"Indeed I am," Artie said with flare. He gave a partial bow. "And I would be delighted."

"Thank-you, kind sir," Myka said, playing along.

"Assuming you can get my oven to work," Leena told Artie pointedly.

"Please," Artie said as the two of them began to walk toward the kitchen. He didn't sound the least bit worried. "How bad can it be?"

"Bad," Leena said bluntly.

"Bring it on," Artie told her. He had been spending way too much time with Claudia.

"Guys," Pete whined as he followed after them. "Can't we have pancakes too?"

"Hey, Claudia?" Myka said. She took a step forward to stop the teen from following the others into the kitchen.

"Yeah?" Claudia said, turning back around.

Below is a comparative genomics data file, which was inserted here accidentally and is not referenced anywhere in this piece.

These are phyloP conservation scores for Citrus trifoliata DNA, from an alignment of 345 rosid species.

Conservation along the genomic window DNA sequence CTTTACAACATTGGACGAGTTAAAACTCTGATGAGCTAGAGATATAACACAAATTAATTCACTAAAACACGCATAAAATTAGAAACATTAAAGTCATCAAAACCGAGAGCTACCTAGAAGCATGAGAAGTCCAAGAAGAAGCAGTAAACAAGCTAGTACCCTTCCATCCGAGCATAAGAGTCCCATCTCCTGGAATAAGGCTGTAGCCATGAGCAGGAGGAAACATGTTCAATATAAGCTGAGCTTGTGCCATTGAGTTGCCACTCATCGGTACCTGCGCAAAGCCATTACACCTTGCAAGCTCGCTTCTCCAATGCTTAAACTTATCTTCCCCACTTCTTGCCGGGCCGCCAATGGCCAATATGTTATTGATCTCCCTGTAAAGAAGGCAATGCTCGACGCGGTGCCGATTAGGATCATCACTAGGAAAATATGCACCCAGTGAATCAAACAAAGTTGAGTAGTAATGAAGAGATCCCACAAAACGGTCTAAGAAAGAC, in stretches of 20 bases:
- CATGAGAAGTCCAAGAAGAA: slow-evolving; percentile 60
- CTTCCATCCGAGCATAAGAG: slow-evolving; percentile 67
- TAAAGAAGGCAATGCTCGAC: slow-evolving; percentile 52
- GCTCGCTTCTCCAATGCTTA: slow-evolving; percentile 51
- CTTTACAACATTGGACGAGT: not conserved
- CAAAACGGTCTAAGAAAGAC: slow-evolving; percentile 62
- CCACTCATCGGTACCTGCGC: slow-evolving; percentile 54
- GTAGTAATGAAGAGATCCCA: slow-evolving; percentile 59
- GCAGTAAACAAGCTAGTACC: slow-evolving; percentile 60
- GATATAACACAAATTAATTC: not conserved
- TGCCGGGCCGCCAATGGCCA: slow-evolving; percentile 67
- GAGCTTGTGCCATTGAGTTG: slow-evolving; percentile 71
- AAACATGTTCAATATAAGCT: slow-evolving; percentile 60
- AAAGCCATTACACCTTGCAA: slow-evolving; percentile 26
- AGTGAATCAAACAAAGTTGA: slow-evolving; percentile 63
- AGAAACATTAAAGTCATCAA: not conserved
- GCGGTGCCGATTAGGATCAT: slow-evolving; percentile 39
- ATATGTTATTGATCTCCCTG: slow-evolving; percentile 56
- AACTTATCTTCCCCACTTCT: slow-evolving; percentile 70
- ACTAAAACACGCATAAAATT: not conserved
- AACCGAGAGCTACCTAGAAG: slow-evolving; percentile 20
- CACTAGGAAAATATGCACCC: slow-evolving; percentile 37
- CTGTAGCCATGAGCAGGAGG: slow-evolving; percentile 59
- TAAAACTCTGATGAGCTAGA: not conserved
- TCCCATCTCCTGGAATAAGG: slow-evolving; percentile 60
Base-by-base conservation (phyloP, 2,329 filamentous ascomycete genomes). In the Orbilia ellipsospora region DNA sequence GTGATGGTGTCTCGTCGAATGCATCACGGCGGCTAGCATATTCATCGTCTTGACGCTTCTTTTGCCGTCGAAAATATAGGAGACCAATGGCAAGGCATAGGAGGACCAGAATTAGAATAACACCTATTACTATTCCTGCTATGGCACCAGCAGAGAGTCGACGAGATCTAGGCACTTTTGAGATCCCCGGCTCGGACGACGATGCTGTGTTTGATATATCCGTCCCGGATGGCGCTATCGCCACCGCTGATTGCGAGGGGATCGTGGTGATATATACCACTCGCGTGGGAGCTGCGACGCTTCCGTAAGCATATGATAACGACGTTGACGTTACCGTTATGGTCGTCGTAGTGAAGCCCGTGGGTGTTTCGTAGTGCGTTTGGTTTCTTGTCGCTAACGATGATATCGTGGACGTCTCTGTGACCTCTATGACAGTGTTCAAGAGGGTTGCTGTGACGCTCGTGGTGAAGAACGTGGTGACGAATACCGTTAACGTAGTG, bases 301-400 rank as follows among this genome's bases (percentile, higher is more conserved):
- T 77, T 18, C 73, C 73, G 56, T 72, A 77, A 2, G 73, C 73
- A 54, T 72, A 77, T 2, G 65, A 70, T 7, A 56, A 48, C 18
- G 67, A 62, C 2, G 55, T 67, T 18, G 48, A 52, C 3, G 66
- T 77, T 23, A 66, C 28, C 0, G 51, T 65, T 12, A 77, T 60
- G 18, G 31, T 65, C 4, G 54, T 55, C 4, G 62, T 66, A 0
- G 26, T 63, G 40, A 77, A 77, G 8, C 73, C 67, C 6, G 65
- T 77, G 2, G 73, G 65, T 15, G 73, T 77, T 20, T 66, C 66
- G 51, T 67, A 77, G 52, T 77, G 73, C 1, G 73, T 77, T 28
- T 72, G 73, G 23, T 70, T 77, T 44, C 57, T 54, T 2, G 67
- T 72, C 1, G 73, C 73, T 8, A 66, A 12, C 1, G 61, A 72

"I just wanted to say thanks," Myka said sincerely. "For believing me."

"No problem," Claudia said with a shrug. "I know what it's like to have nobody believe you. And what it's like to be stuck. It's not fun."

"What do you mean?" Myka asked curiously. Claudia hesitated as if she didn't want to answer. Realizing she might have pushed too far, Myka hurried to correct the mistake. "If you don't want to tell me-"

"No, no, it's uhm... it's cool," Claudia assured her. She took on a bored tone, trying to show that it wasn't a big deal. "A few years ago I was with this foster family and the guy sort of had a temper. He didn't hit me or anything. He did throw a stool at me once, but that's a completely different story." She waved her hand to get herself back on track. "Anyway. Sometimes when he would get mad he'd lock me in his closet and leave me there."

"That's terrible," Myka said. She was shocked that someone would do that to a child.